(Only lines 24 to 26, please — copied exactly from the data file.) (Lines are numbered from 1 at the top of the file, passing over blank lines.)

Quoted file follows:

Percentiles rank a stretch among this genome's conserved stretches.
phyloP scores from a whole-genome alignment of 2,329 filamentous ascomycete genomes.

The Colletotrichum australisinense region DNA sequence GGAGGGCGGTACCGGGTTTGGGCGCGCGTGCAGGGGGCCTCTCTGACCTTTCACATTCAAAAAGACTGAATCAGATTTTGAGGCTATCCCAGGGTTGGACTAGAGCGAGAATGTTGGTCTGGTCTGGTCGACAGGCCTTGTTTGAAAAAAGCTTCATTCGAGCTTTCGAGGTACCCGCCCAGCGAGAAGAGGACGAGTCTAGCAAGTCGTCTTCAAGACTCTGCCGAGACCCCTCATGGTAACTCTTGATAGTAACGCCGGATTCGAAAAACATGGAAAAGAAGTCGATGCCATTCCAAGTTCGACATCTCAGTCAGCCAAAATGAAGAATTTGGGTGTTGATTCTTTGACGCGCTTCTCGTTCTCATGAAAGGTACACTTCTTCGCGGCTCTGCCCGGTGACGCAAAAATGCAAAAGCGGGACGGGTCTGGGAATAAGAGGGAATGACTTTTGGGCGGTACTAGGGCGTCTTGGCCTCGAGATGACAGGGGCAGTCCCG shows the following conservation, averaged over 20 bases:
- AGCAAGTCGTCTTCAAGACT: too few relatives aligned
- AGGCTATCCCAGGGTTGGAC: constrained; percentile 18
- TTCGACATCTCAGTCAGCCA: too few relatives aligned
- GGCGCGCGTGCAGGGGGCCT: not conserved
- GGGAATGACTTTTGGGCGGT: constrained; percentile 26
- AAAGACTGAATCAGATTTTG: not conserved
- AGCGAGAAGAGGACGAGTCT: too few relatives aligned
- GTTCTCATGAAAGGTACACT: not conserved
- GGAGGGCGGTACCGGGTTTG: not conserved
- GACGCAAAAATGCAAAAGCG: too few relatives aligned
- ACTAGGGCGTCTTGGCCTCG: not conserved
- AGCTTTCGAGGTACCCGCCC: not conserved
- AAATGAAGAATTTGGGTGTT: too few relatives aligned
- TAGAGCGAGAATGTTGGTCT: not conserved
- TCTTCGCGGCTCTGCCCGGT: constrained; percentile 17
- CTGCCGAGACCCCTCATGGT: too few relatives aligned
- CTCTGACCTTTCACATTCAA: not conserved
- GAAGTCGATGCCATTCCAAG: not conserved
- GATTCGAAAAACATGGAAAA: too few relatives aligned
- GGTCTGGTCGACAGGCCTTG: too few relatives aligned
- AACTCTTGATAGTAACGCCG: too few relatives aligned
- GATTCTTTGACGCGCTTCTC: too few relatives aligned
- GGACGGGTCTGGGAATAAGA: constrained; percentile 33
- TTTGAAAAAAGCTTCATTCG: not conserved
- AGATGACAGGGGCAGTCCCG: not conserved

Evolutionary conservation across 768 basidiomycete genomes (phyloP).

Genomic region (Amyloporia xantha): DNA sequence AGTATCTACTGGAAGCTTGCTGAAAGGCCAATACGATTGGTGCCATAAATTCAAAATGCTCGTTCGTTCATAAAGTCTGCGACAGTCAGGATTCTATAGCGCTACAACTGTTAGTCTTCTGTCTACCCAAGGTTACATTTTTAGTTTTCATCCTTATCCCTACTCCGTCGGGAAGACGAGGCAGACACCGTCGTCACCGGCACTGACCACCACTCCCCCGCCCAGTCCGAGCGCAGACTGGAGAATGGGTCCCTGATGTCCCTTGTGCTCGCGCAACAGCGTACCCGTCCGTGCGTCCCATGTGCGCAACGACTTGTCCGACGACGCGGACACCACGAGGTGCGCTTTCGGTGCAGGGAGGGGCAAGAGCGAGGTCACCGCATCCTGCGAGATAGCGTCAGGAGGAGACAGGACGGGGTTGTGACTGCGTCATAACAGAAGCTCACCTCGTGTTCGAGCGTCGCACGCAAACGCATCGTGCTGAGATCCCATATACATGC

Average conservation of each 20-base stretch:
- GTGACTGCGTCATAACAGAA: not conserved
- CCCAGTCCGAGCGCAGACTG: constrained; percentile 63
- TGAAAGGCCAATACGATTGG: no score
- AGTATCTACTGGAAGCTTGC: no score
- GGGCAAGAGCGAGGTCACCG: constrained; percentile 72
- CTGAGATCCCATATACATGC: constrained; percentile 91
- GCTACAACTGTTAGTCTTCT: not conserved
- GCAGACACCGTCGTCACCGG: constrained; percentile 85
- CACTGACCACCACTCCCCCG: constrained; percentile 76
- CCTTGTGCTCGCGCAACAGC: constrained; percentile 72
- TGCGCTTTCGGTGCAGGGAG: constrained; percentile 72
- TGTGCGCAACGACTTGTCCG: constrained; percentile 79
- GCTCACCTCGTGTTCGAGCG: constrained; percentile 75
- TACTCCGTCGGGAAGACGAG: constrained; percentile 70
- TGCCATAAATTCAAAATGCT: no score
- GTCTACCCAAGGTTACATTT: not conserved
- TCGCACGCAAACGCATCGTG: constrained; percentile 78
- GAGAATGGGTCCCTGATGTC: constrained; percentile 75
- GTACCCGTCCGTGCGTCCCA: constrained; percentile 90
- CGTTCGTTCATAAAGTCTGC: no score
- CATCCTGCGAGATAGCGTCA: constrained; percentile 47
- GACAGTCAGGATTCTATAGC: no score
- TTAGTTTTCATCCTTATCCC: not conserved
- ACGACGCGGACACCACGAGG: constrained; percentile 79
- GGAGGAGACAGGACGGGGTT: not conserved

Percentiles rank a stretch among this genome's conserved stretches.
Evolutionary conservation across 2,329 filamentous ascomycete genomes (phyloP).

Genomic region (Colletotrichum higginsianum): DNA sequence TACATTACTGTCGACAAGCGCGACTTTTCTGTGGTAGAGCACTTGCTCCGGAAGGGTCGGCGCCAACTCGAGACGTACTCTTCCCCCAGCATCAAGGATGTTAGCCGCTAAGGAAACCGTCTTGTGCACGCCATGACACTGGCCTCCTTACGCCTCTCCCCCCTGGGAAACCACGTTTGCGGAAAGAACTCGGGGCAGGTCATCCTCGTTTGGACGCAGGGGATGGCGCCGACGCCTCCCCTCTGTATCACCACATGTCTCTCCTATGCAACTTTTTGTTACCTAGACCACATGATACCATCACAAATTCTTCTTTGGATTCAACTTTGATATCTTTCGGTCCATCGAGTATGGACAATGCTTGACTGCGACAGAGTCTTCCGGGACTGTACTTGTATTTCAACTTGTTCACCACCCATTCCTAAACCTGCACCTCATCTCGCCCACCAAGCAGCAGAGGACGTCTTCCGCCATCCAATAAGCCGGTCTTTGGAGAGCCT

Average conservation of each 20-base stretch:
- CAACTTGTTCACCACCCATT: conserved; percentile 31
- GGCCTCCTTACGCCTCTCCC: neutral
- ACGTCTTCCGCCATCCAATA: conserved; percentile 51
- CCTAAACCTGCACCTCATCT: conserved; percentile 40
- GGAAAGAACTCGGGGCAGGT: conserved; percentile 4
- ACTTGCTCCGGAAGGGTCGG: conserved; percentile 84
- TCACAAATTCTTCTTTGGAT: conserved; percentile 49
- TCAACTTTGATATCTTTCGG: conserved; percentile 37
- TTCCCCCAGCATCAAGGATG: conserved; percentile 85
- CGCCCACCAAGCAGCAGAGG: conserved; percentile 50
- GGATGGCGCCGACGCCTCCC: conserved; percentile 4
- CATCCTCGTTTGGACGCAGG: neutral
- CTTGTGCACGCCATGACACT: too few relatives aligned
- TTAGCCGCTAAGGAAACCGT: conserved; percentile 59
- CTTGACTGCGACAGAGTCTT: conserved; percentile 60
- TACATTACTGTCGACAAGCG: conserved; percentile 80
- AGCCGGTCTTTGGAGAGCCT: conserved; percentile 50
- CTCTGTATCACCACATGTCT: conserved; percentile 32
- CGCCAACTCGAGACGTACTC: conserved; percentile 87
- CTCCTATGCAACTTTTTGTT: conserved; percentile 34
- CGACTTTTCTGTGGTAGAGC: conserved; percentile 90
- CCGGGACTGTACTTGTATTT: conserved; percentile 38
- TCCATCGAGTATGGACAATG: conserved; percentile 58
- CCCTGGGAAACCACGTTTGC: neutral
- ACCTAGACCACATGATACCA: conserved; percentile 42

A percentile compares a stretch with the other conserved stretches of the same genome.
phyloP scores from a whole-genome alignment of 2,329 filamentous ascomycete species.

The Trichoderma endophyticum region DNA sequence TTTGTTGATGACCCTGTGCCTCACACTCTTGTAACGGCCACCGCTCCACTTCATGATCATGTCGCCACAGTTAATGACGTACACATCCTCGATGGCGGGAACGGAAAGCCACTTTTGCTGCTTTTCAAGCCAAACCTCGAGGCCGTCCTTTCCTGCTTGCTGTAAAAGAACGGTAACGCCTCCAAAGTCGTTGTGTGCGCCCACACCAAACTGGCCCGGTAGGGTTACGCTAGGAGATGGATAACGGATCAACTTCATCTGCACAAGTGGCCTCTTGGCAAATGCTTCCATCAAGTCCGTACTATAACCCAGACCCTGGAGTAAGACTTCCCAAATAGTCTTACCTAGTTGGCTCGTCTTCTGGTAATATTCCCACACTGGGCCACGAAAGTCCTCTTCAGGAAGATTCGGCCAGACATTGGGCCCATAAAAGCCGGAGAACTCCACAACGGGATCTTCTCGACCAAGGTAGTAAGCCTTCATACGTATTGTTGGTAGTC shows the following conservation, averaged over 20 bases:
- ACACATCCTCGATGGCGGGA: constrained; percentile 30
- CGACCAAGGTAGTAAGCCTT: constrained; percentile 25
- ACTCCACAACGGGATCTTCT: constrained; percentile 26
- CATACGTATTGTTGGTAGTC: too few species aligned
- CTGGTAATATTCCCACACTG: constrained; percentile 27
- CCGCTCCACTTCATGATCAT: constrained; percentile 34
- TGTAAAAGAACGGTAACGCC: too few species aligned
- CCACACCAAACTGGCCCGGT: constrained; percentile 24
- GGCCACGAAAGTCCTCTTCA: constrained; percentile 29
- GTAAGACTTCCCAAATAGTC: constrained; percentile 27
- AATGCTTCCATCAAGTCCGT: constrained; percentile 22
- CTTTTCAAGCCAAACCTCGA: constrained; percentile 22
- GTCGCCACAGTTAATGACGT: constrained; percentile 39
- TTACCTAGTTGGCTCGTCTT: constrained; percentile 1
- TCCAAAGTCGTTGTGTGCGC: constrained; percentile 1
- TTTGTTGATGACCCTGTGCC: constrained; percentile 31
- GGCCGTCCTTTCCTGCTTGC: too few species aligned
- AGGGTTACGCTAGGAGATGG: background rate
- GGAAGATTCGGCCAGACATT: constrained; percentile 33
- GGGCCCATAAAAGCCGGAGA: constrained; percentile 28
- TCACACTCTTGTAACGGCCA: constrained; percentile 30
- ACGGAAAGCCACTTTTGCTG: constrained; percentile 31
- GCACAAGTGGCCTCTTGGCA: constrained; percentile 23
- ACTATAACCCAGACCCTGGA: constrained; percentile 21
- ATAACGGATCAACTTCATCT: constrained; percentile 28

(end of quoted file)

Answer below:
- AACTCTTGATAGTAACGCCG: too few relatives aligned
- GATTCTTTGACGCGCTTCTC: too few relatives aligned
- GGACGGGTCTGGGAATAAGA: constrained; percentile 33